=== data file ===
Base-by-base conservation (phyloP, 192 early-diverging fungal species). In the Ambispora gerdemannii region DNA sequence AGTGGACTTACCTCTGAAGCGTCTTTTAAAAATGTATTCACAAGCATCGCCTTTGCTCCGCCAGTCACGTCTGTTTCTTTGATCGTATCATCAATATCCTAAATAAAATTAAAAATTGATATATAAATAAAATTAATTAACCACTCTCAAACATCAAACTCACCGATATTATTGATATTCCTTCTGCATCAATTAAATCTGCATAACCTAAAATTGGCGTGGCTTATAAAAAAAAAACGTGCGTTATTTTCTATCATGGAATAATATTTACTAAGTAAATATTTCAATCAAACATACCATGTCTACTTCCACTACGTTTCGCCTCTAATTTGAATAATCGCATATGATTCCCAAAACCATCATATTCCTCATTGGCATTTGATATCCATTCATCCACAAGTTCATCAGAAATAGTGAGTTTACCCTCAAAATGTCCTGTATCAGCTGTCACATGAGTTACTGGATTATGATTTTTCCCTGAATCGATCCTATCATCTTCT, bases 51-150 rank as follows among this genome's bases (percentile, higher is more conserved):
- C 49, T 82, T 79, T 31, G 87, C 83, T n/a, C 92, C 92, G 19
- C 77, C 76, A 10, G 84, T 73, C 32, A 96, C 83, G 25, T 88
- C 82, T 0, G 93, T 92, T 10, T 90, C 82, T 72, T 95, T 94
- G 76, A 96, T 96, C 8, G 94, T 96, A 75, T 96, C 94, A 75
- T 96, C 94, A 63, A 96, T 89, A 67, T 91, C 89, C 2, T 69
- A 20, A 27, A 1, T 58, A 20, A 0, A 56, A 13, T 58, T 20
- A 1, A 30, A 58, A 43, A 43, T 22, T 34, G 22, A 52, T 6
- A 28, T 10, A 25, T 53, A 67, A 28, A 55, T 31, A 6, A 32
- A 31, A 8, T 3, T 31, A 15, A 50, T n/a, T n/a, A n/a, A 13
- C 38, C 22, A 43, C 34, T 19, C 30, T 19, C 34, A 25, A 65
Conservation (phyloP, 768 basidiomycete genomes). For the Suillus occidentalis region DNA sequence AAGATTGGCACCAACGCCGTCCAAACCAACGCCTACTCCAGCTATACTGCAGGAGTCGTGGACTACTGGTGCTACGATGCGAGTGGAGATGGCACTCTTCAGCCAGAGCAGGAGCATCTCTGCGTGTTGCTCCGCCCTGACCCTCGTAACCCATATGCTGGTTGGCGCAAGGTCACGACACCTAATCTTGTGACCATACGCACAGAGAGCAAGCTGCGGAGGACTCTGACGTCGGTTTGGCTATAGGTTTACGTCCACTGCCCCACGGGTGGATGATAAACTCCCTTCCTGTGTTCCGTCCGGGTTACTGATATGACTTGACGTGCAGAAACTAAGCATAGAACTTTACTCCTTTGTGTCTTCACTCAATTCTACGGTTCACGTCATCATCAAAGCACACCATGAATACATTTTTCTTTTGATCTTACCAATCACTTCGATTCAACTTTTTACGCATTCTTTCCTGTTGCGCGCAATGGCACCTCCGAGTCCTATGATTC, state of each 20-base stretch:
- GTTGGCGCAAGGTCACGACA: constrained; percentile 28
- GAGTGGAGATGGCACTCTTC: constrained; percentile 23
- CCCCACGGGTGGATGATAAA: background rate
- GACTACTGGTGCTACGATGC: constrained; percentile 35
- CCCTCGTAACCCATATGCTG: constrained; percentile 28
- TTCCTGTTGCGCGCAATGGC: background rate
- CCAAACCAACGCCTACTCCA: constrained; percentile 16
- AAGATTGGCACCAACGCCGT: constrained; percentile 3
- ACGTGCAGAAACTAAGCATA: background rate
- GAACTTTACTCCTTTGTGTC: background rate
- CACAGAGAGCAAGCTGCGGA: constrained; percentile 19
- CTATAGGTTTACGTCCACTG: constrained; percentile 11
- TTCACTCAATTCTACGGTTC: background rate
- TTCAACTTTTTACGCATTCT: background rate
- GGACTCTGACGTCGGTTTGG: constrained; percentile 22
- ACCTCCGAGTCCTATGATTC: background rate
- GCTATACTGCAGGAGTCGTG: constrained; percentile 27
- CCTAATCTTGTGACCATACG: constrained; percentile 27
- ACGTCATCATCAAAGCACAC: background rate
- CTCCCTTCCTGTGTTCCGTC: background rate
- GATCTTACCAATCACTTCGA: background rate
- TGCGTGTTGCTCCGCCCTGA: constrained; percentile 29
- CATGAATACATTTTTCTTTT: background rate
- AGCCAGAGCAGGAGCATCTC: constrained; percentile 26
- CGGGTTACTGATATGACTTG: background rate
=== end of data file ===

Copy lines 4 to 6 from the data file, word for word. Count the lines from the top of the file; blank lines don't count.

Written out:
- C 82, T 0, G 93, T 92, T 10, T 90, C 82, T 72, T 95, T 94
- G 76, A 96, T 96, C 8, G 94, T 96, A 75, T 96, C 94, A 75
- T 96, C 94, A 63, A 96, T 89, A 67, T 91, C 89, C 2, T 69